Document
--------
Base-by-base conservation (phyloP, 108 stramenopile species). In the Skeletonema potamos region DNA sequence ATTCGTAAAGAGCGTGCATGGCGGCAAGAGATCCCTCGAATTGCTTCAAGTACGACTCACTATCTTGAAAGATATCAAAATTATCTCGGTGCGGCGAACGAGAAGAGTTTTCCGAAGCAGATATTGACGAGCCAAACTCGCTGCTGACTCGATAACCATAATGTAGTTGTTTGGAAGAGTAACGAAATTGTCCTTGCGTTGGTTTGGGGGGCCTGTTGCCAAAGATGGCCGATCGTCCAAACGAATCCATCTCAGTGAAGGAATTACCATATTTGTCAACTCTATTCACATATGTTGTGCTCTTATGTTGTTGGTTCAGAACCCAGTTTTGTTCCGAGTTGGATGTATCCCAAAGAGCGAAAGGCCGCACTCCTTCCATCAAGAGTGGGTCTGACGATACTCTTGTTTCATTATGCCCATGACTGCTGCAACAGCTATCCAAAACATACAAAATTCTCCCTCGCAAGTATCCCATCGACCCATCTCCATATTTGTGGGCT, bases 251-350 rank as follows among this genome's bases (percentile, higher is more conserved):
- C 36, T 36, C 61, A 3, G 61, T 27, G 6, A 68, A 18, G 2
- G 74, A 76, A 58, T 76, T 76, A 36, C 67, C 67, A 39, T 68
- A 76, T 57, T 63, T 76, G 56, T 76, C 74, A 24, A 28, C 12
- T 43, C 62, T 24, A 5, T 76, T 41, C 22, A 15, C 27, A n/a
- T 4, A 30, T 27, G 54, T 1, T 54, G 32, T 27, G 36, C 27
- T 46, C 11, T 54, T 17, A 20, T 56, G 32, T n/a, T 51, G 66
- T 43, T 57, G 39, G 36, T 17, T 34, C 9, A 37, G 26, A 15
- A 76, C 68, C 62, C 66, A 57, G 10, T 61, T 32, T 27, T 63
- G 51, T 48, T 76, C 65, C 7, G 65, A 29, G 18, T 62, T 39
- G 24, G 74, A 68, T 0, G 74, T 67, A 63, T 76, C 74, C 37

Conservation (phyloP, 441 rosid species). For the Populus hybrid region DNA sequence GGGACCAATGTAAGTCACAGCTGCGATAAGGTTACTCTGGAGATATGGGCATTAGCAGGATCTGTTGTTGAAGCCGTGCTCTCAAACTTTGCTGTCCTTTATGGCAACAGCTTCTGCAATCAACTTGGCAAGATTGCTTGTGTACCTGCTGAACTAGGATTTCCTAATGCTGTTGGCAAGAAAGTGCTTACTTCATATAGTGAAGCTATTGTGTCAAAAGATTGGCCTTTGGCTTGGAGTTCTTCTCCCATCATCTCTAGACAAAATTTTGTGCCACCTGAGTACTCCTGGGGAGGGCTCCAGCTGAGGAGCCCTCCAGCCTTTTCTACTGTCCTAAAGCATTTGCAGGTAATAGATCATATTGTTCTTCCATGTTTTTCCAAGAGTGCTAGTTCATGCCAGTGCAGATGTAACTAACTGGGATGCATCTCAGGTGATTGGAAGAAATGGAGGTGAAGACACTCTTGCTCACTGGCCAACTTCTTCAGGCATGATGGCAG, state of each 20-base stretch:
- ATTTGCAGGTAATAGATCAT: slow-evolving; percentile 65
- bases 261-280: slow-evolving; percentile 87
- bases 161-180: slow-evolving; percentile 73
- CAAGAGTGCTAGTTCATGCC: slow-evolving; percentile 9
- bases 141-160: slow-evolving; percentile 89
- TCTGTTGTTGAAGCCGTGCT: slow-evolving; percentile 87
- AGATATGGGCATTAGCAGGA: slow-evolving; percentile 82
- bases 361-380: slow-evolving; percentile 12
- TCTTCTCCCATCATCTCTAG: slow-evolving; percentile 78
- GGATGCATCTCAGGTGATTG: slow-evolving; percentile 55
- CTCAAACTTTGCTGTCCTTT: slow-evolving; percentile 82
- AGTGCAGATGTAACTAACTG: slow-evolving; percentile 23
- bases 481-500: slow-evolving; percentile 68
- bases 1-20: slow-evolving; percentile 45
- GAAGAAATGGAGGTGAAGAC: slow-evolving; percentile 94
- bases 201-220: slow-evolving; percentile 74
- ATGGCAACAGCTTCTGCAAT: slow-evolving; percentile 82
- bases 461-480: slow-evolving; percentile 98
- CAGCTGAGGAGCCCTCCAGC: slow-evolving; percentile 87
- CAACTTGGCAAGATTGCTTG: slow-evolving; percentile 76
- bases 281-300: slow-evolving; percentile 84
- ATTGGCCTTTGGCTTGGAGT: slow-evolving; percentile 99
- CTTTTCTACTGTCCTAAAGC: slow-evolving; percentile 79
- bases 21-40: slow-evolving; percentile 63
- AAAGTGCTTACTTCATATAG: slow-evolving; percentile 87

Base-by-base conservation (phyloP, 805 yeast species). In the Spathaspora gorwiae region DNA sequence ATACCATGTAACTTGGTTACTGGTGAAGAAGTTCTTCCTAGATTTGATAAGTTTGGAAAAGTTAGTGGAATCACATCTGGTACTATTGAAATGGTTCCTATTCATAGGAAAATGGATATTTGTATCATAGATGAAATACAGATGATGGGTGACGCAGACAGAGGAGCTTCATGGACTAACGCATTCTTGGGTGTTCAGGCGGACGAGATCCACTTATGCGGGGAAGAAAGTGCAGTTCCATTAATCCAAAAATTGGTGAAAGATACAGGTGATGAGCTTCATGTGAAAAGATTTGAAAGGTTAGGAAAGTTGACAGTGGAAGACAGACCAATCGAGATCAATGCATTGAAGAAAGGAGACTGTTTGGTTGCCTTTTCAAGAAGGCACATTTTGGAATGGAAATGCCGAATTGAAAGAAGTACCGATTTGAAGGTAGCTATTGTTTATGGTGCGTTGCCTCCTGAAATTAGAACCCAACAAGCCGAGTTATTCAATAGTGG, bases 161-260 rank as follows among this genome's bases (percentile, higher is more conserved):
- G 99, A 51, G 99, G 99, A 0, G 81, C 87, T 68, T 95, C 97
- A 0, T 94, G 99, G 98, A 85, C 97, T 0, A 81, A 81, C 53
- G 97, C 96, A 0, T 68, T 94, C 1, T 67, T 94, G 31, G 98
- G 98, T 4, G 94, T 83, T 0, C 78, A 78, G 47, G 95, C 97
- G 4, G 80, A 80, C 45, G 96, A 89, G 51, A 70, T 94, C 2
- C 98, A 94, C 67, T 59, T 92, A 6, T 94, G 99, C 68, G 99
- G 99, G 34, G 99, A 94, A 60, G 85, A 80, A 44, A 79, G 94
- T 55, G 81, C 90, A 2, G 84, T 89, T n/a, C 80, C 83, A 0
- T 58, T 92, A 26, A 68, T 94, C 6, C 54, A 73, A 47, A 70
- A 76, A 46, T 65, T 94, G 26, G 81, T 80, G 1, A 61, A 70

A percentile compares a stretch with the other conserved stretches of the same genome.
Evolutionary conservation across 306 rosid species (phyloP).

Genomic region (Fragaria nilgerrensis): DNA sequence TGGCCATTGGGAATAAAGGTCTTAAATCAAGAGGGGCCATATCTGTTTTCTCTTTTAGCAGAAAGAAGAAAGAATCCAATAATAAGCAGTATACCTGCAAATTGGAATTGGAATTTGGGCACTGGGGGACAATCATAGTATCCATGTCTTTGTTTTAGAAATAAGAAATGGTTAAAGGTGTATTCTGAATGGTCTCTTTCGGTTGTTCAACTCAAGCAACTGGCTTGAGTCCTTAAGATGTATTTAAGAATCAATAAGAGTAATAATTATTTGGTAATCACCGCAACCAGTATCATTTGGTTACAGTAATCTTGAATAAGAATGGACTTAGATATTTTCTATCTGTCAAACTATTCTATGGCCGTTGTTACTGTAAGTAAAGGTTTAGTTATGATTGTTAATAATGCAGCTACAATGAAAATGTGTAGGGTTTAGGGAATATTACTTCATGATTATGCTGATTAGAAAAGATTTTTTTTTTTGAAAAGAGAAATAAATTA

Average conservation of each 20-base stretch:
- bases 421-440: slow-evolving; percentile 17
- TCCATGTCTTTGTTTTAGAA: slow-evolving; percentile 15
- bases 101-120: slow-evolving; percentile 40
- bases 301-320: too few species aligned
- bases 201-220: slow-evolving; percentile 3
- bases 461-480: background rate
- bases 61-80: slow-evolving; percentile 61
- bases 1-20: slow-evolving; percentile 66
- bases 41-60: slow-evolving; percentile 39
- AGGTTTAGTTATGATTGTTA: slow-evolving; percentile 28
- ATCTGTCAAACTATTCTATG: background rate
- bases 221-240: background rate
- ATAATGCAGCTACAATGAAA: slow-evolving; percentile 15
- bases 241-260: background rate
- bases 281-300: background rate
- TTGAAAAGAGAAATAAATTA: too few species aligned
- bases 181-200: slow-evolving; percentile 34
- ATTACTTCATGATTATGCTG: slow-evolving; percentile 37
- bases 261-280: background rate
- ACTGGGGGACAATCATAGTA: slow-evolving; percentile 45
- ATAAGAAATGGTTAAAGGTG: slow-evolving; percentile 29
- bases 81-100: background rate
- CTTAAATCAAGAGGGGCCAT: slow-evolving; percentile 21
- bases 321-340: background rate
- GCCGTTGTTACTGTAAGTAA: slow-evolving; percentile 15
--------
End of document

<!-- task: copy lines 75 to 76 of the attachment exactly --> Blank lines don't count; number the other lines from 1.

- CTTAAATCAAGAGGGGCCAT: slow-evolving; percentile 21
- bases 321-340: background rate